BANJUL (Reuters) - Senegalese President Abdulaye Wade has called on his Gambian counterpart help him end the rebellion in Senegal’s Casamance province, which authorities say uses Gambia as a base from which to launch attacks.
Wade was speaking on a state visit to President Yahya Jammeh of Gambia, a sliver of land engulfed by Senegal.
A low-level rebellion has simmered in Casamance for years and occasionally the rebels kill Senegalese troops in ambushes south of the Gambia river.
The Senegalese government has said that it is ready for talks, but there are several factions within the Casamance MFDC rebel movement, complicating the process.
“I have done my part to end the crisis in Casamance but to no avail. Senegal and Gambia are one people and that is why I want my brother President Jammeh to intervene so that there will be peace in Casamance,” Wade said late on Tuesday.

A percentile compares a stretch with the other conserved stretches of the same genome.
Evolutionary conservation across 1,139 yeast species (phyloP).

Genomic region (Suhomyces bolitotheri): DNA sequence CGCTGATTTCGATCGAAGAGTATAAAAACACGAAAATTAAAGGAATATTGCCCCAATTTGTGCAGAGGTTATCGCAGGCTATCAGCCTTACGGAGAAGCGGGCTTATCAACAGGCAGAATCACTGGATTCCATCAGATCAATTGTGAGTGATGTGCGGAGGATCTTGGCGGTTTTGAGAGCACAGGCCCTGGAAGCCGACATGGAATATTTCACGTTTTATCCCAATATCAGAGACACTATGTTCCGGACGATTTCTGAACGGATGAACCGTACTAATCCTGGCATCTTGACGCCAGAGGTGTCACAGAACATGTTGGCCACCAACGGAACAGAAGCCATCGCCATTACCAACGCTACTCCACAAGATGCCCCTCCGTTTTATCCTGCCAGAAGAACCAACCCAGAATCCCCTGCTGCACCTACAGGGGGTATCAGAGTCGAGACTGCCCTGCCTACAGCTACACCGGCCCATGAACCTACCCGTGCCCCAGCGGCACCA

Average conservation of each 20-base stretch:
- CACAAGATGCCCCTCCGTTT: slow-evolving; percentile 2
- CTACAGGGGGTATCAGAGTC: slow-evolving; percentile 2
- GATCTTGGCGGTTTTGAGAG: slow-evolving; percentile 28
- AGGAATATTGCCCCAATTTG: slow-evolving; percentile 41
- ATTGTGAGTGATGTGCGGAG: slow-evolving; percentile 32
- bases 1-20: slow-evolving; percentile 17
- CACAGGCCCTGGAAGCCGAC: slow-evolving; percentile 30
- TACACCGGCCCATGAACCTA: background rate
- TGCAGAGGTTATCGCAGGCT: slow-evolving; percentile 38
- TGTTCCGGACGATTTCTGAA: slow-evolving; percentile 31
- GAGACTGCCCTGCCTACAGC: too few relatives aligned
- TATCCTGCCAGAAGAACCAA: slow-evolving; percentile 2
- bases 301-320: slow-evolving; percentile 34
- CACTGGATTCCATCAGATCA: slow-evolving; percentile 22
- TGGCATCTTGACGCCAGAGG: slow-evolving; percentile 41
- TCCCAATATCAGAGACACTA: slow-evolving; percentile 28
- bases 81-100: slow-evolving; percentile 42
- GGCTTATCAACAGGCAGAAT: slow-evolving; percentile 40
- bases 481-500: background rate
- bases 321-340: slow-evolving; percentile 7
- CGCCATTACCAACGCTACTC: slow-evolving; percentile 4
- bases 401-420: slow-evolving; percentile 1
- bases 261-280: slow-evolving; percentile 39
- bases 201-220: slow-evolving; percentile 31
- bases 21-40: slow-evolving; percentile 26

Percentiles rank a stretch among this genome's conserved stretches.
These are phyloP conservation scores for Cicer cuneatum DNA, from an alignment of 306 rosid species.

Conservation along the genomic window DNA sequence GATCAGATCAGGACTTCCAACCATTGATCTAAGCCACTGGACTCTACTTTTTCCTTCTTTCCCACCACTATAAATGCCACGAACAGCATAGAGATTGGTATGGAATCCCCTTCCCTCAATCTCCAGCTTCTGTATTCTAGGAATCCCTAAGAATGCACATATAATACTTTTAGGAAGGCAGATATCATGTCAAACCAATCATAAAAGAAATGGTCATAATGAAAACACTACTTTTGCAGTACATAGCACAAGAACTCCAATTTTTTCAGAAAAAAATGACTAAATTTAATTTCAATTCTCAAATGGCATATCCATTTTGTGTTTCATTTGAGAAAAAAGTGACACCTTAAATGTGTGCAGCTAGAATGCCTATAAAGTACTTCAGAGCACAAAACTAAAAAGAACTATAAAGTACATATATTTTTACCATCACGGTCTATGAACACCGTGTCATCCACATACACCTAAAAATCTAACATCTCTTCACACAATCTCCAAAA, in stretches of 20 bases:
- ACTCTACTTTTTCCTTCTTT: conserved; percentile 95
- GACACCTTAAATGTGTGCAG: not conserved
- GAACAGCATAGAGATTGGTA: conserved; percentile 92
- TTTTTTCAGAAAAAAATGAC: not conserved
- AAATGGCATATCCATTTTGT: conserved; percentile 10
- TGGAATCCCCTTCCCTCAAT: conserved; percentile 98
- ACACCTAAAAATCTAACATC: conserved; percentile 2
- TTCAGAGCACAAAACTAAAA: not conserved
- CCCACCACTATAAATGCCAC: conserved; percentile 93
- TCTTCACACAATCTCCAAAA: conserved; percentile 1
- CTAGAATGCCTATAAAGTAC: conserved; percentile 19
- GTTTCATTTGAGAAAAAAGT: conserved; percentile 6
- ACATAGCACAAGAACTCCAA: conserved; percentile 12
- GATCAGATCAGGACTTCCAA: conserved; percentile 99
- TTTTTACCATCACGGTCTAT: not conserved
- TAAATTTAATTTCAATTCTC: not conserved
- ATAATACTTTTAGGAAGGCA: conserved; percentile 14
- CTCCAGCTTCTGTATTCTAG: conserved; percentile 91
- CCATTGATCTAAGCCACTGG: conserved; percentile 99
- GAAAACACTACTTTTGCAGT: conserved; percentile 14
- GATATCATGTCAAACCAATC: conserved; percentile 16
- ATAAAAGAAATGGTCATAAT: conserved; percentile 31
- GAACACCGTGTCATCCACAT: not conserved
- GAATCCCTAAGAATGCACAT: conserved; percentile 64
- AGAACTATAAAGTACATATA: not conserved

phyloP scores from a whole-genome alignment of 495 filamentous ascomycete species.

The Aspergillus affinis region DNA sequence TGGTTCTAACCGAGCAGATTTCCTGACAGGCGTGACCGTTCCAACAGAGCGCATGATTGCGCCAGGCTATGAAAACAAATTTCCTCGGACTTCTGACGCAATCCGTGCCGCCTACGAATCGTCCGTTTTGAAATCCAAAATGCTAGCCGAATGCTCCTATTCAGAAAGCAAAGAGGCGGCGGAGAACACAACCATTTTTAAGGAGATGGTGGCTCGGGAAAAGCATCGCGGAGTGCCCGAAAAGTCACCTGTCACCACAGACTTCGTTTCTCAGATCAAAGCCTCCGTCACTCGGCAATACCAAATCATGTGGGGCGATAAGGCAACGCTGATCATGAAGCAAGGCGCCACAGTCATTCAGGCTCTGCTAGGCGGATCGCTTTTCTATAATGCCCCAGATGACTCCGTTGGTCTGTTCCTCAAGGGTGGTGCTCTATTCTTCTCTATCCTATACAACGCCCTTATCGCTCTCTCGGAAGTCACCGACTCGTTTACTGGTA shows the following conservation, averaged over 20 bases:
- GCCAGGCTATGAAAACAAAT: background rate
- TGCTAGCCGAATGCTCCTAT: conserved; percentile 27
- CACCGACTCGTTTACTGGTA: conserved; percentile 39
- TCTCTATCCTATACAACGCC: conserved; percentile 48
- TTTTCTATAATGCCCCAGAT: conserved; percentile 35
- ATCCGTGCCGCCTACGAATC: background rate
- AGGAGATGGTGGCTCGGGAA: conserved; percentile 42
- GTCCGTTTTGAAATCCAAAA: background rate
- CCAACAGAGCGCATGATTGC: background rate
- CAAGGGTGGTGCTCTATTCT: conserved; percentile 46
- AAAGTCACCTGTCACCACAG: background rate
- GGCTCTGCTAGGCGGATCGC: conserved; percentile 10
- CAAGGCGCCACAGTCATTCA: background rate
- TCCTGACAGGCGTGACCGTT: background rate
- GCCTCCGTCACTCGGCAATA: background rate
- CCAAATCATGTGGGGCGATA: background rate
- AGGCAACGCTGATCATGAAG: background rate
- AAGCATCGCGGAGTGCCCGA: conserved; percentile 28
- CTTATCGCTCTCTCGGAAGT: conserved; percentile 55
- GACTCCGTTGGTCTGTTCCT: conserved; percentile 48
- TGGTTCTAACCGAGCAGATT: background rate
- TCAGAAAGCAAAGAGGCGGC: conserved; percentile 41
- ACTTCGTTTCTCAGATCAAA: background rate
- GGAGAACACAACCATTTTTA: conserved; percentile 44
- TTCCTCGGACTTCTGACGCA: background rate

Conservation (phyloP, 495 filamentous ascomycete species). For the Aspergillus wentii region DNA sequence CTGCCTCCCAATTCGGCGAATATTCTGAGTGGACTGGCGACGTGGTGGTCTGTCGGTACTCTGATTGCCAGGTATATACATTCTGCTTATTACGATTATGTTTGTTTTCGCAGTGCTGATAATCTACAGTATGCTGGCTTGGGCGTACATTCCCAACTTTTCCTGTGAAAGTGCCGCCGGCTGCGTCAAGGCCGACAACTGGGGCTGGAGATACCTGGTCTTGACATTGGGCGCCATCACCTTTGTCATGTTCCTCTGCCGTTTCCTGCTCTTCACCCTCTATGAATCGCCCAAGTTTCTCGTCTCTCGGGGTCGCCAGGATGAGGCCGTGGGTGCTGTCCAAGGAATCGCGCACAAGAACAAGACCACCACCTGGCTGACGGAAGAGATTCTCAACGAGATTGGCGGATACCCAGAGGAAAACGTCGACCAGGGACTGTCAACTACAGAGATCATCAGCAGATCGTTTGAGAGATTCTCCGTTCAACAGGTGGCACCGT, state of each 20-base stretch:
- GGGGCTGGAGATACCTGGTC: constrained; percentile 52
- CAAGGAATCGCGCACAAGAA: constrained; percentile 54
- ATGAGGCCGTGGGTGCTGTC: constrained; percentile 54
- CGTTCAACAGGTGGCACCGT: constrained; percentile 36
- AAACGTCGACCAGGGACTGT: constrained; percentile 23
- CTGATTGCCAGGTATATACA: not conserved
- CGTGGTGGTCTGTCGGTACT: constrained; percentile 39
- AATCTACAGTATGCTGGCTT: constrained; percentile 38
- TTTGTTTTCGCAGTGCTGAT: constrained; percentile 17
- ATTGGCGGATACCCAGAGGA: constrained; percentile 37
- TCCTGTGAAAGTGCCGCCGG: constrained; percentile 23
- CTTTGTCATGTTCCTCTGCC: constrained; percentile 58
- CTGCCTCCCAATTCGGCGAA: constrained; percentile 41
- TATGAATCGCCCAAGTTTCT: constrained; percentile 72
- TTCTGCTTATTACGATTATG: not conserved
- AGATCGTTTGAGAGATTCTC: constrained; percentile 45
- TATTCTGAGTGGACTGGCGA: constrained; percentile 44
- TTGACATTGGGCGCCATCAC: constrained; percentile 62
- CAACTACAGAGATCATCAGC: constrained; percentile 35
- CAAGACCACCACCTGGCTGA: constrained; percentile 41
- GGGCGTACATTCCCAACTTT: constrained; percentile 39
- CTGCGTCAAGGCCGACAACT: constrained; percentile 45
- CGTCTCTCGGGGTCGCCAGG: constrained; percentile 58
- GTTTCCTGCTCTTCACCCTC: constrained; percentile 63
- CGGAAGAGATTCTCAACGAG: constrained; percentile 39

“Some of the rebels who have already laid down their weapons in Casamance want to engage in projects but because of the crisis they cannot do so. So I want your intervention to bring peace in Casamance,” he added, giving no further details.
Casamance, which lies in between Gambia to the north and Guinea-Bissau to the south, is known for its pristine white sandy beaches that were once a prime tourism destination.
The conflict there was thrown into the spotlight in January, when Nigerian authorities seized an Iranian arms shipment bound for Gambia in circumstances that many thought implicated the Casamance rebels.
Gambia and Senegal cut ties with Iran over it and the incident also hurt relations between the two neighbours.
However, Jammeh assured Wade of his support.
“Solving the crisis in Casamance is in the best interest of the two countries. Gambia will never be a safe haven for Senegalese dissidents,” Jammeh said.
Senegal has been largely spared the violence and military interference that has plagued politics in much of West Africa, although Wade is likely to face violent street protests ahead of elections in 2012.